Saturday, June 9, 2012

Arab Travelers - ibn Munqidh and ibn Battuta

I've been chewing over the Legacy of the Bieth setting for a while, and am unhappy with the "traditional" feel that it manifested in its latest Philly incarnation. Therefore, I'm going to be shifting it around and making it far more North African/Middle Eastern in inspiration, rather than the Ren Faire Europe that it had earlier. 

Two of my main sources for this are going to be the work of Ibn Battuta and of Usama ibn Munqidh. Both of their works have several anecdotes which make for great RPG fodder, which I'll be trying to get down on  Ibn Battuta you've likely heard of - Berber traveller, qadi, and Dude Sticking It To Marco Polo. Usama ibn Munqidh? Well, he's somewhat less familiar, and the Wikipedia link doesn't do him justice. 

So, let me present a synopsis of the first few chapters of his work, "The Book of Contemplation," that I had written up a while back.

Ibn Munqidh was a Syrian knight around the time of the 2nd Crusade. I had heard of his memoirs before - they were mentioned in a few of the books on the period I had read while growing up, but I had never seen a copy. Then last week, I wound up finding one at the Last Word, and immediately snagged it. Ibn Munqidh had been described as a super-chivalrous knight in the sources I had seen, but so far, he doesn't seem to be living up to that. Instead, he seems to be slightly engaged in conspiracies - up to his eyeballs. Y'know, just a little bit. 

The book opens with the earliest remaining fragment, which has ibn Munqidh serving Zangi, the governor (atabeg) of a Syrian province. After internal treachery on the part of another commander, ibn Munqidh fled Zangi's service and went to Mu'in al-Din, the ruler of Damascus, who took him in and did not in fact turn him over to Zangi. 

Then ibn Munqidh says that "certain things came to pass that necessitated my relocation to Cairo." The footnote clarifies that the "certain things" ibn Munqidh alludes to were likely intrigue against Mu'in al-Din, explaining why he then had to flee. When Mu'in al-Din sent his scribe to ibn Munqidh with a message professing friendship, ibn Munqidh then writes a poem back explaining how he was still al-Din's loyal servant, and left only to prevent trouble from falling on al-Din. No other reason! None whatsoever.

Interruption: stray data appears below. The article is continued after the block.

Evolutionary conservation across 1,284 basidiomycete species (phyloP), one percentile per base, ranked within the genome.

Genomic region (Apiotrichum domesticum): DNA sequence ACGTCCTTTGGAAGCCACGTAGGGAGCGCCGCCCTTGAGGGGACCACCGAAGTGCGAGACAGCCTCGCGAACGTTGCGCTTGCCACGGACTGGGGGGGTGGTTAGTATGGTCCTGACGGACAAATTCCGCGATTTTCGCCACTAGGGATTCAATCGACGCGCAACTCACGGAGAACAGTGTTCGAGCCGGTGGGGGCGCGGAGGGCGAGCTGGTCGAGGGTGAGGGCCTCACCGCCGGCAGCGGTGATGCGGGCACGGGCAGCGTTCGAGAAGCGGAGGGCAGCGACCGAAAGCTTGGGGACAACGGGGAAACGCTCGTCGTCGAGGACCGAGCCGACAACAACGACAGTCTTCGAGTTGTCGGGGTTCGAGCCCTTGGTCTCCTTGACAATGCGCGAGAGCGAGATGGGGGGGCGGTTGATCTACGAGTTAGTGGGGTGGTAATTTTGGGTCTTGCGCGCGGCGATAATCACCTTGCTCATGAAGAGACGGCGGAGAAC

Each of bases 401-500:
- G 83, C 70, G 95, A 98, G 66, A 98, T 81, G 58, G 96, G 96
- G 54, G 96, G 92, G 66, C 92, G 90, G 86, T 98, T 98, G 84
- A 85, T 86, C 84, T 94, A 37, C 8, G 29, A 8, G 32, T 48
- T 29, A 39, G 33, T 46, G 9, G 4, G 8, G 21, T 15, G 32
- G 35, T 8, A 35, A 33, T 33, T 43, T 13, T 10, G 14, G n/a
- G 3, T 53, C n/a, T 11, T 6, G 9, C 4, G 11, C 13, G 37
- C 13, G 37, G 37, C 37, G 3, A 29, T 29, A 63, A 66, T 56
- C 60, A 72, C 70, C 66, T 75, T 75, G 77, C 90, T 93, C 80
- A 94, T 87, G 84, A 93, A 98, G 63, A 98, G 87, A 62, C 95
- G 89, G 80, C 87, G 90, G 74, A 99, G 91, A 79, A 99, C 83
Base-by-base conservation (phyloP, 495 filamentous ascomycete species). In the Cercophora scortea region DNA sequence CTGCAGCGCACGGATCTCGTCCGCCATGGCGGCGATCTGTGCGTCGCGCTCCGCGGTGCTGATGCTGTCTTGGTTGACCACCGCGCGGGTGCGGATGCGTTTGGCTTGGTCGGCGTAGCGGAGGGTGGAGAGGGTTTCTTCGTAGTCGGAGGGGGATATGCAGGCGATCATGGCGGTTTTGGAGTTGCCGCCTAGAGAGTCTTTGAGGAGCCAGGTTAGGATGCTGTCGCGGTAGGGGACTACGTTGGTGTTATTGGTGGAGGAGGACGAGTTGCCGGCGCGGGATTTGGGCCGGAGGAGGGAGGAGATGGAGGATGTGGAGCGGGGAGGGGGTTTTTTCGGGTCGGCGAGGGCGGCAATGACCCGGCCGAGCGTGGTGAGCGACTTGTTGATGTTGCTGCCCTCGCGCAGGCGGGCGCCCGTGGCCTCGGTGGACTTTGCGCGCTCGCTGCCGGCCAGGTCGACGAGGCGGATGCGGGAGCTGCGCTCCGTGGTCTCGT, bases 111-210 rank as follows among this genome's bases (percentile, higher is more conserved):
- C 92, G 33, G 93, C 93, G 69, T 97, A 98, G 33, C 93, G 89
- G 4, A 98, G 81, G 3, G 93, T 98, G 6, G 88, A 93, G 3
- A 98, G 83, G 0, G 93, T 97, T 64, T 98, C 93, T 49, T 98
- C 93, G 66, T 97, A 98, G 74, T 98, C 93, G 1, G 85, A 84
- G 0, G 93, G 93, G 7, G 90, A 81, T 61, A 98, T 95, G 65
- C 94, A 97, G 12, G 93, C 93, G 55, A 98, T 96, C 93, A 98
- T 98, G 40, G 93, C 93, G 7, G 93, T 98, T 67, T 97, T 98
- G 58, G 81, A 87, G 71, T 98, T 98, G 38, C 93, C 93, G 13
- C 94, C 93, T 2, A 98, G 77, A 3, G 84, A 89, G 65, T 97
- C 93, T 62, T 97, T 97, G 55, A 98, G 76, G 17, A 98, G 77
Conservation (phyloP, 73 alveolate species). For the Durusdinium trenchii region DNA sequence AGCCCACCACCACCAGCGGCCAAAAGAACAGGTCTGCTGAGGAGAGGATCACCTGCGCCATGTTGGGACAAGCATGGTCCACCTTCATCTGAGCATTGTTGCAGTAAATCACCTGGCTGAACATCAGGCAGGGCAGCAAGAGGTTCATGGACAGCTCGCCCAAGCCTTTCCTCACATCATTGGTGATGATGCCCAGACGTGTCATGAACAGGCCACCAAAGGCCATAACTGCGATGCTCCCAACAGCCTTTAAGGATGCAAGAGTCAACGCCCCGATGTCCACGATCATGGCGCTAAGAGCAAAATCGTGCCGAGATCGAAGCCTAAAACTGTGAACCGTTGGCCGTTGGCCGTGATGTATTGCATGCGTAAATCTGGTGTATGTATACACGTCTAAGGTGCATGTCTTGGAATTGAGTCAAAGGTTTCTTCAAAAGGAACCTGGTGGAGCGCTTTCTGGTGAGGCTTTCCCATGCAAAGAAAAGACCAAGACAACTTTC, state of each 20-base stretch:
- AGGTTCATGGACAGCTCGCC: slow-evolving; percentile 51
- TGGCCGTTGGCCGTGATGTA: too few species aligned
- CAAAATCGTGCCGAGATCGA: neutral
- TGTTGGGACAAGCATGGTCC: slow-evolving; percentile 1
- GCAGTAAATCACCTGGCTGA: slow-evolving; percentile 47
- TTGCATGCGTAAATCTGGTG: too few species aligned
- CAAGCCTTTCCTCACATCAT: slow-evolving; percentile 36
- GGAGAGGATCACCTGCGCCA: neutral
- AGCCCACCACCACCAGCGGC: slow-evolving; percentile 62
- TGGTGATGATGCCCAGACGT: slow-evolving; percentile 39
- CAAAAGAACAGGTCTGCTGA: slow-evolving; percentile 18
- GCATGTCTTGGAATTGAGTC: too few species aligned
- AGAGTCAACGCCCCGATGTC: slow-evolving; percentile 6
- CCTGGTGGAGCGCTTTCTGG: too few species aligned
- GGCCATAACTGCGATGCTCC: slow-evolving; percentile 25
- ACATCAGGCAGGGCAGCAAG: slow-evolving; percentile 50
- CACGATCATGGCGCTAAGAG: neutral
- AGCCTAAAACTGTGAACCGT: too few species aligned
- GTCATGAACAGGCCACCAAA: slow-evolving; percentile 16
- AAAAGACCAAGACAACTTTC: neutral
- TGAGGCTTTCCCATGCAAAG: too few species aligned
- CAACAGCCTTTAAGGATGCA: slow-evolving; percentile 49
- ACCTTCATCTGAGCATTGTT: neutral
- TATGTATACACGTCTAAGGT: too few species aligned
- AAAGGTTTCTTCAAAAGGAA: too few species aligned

So ibn Munqidh flees to Cairo, where the Caliph takes him in. After some time (and a feud between some of the caliph's troops, including some royal bodyguards), the Caliph dies and his son Al-Zahir ascends, appointing a fellow named Ibn Masal as his vizier. This appointment causes an amir of Al-Zahir's, Ibn al-Sallar, to fear for his life and/or try and stage a coup against Ibn Masal (but not against the caliph). Several of Al-Zahir's other amirs work with al-Sallar (and his stepson 'Abbas) to help against ibn Masal. Ibn Munqidh throws his lot in with al-Sallar also, and they kill Ibn Masal. Al-Sallar then becomes the new vizier.

Now, the Caliph is not thrilled with this, and plots to kill Al-Sallar (during Ramadan!). He sends some assassins after Al-Sallar, but they fail. Some of them flee to ibn Munqidh, who hides them and saves them. 

Then Abbas's son Nasr (so al-Sallar's step-grandson, I guess) works with the Caliph to assassinate al-Sallar. He sneaks into his grandmother's palace, decapitates al-Sallar, and brings the head to the Caliph, causing him to rise greatly in the Caliph's favor. The translator suggests that Nasr and the Caliph may have become lovers after this(there's a "giving head" joke in there somewhere...). Abbas is appointed the vizier in the wake of his stepfather's death. 

Abbas distrusts Nasr after this, though apparently more from getting cozy with the Caliph than from his murder of 'Abbas's stepfather. At one point they get into a fight, and ibn Munqidh intervenes on Nasr's behalf, saying "What then has he done wrong? He has not mistreated any of your companions, nor has he frittered away any of your money, nor has he criticized your regime. Indeed, he has risked his life so that you might attain this position." At which point father and son reconcile.

The very next section then mentions how the Caliph starts sending Nasr lavish gifts and trying to get him to kill his dad. (There's a bit in there where ibn Munqidhmentions how "during this whole period, I was with Nasr all the time. He wouldn't permit me to be absent night or day; I used to sleep with my head at the end of his pillow." And all the ibn Munqidh shippers cried out with glee...)

Anyway, Caliph trying to get Nasr to kill his dad. But that's going a bit too far for ibn Munqidh, who suggests to Nasr that unlike killing al-Sallar, killing his dad will likely doom his soul forever and is generally a Bad Prize. At which point Nasr goes, tells his dad everything, and then they murder the Caliph and his brothers. 

So. This is ibn Munqidh, and why he's interesting. Admittedly, the book gets a bit tamer after this, but I haven't started touching upon the Weird Bits that show up. 

I'm looking forward to writing these things up; I hope y'all are interested in reading.